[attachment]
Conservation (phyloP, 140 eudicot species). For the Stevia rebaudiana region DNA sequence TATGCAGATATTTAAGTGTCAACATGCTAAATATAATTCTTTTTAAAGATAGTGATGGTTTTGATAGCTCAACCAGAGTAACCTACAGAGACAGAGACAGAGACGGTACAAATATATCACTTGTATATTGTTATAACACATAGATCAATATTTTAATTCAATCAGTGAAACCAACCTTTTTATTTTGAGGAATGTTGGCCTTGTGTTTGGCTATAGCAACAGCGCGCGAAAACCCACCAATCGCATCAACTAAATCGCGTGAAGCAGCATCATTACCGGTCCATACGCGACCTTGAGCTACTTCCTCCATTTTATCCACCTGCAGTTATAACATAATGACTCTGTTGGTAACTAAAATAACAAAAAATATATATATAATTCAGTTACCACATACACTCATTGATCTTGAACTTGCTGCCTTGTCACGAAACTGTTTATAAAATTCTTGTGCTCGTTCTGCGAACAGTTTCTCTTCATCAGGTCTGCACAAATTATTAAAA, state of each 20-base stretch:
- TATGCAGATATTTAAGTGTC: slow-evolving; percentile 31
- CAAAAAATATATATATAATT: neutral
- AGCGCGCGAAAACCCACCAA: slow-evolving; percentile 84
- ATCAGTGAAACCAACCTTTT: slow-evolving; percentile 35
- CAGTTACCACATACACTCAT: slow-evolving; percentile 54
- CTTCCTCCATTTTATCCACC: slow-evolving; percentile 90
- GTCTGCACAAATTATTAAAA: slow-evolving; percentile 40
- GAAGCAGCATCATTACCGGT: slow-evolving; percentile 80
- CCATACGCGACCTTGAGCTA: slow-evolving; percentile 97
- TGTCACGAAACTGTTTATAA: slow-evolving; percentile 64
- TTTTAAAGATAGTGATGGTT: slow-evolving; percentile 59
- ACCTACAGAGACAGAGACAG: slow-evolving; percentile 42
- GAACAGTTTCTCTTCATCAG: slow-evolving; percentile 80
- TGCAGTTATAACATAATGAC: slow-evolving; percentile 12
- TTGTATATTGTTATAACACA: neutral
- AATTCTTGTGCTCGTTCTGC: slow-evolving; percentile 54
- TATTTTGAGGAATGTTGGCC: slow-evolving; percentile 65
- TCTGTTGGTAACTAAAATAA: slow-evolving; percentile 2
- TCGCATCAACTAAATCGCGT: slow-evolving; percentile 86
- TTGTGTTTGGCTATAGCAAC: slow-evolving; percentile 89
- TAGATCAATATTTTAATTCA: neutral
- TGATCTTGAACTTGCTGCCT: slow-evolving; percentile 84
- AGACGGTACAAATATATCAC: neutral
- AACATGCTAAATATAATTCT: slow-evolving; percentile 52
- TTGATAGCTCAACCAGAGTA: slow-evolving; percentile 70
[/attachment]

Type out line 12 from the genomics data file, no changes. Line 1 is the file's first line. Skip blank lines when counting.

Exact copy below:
- TTTTAAAGATAGTGATGGTT: slow-evolving; percentile 59